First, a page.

Variable declaration/definition

Hi,

I'm trying to clean up variable definition code. I've given VarDecl a
new method, isThisDeclarationADefinition(), and have implemented it thus:

VarDecl::DefinitionKind VarDecl::isThisDeclarationADefinition() const {
  // C++ [basic.def]p2:
  // A declaration is a definition unless [...] it contains the 'extern'
  // specifier or a linkage-specification and neither an initializer
[...],
  // it declares a static data member in a class declaration [...].
  // C++ [temp.expl.spec]p15:
  // An explicit specialization of a static data member of a template is a
  // definition if the declaration includes an initializer; otherwise,
it is
  // a declaration.
  // FIXME: Exact C rules?
  if (isStaticDataMember()) {
    if (isOutOfLine() && (hasInit() ||
          getTemplateSpecializationKind() != TSK_ExplicitSpecialization))
      return Definition;
    else
      return DeclarationOnly;
  }
  if (hasInit())
    return Definition;
  // AST for 'extern "C" int foo;' is annotated with 'extern'.
  if (hasExternalStorage())
    return DeclarationOnly;

  // Now, in C++, everything left is a definition, but in C, if this
variable
  // is global, it is a tentative definition.
  // FIXME: It's not a tentative definition if there's a known definite
  // definition.
  if (!getASTContext().getLang().CPlusPlus && isFileVarDecl())
    return TentativeDefinition;

  return Definition;
}

Are these semantics correct for C? Can I have a standard quote? Are
global variables marked with __thread ever tentative definitions?
The current isTentativeDefinition() will return false if there is a
definite definition elsewhere in the file; I will fix this in my
implementation. Any other problems?

Sebastian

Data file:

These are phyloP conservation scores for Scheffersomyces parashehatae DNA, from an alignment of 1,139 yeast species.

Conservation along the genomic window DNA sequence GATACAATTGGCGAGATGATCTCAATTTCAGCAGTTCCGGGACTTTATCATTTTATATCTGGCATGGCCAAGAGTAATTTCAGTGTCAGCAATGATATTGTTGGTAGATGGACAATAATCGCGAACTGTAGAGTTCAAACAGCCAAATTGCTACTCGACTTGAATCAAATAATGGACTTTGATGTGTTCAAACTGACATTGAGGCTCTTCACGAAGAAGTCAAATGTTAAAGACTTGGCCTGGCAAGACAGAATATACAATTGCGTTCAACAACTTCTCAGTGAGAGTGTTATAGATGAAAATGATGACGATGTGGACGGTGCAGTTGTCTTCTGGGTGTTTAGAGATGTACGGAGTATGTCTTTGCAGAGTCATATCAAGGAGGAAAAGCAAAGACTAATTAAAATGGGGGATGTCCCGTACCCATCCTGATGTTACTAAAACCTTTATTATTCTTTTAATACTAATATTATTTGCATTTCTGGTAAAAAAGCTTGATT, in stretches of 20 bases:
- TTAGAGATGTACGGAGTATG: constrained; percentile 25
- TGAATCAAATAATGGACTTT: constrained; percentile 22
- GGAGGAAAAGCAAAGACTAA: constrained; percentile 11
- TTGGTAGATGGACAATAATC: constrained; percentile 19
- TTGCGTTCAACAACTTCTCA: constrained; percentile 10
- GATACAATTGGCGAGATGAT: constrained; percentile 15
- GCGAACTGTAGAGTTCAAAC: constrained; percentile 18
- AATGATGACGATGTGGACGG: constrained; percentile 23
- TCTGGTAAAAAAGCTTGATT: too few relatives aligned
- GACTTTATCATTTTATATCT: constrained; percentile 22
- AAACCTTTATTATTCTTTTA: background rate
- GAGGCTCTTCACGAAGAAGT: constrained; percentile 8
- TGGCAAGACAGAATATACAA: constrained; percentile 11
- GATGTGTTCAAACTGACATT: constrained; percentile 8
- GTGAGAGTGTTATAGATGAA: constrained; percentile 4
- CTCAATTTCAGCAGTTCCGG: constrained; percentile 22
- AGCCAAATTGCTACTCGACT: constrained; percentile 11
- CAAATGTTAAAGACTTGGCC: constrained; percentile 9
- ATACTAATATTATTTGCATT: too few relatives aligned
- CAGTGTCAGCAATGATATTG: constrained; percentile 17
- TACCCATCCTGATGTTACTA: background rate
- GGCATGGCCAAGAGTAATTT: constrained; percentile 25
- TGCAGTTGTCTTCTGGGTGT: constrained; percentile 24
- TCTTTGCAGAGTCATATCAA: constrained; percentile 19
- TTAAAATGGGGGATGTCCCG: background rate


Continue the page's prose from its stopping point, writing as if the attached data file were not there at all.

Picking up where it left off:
Hi,

I’m trying to clean up variable definition code. I’ve given VarDecl a
new method, isThisDeclarationADefinition(), and have implemented it thus:

VarDecl::DefinitionKind VarDecl::isThisDeclarationADefinition() const {
// C++ [basic.def]p2:
// A declaration is a definition unless […] it contains the ‘extern’
// specifier or a linkage-specification and neither an initializer
[…],
// it declares a static data member in a class declaration […].
// C++ [temp.expl.spec]p15:
// An explicit specialization of a static data member of a template is a
// definition if the declaration includes an initializer; otherwise,
it is
// a declaration.
// FIXME: Exact C rules?
if (isStaticDataMember()) {
if (isOutOfLine() && (hasInit() ||
getTemplateSpecializationKind() != TSK_ExplicitSpecialization))
return Definition;
else
return DeclarationOnly;
}
if (hasInit())
return Definition;
// AST for ‘extern “C” int foo;’ is annotated with ‘extern’.
if (hasExternalStorage())
return DeclarationOnly;

// Now, in C++, everything left is a definition, but in C, if this
variable
// is global, it is a tentative definition.
// FIXME: It’s not a tentative definition if there’s a known definite
// definition.
if (!getASTContext().getLang().CPlusPlus && isFileVarDecl())
return TentativeDefinition;

return Definition;
}

Are these semantics correct for C?

They look correct to me, although (as you say below) you should double-check the tentative-definition semantics against isTentativeDefinition.

Can I have a standard quote?

C99 6.9.2 sayeth:

1 If the declaration of an identifier for an object has file scope and an initializer, the declaration is an external definition for the identifier.
2 A declaration of an identifier for an object that has file scope without an initializer, and without a storage-class specifier or with the storage-class specifier static, constitutes a tentative definition.

Are
global variables marked with __thread ever tentative definitions?

I think they can be… they would just get a definition of 0 in each thread.

The current isTentativeDefinition() will return false if there is a
definite definition elsewhere in the file; I will fix this in my
implementation. Any other problems?

I don’t see any other issues. Thanks for working on this!

  • Doug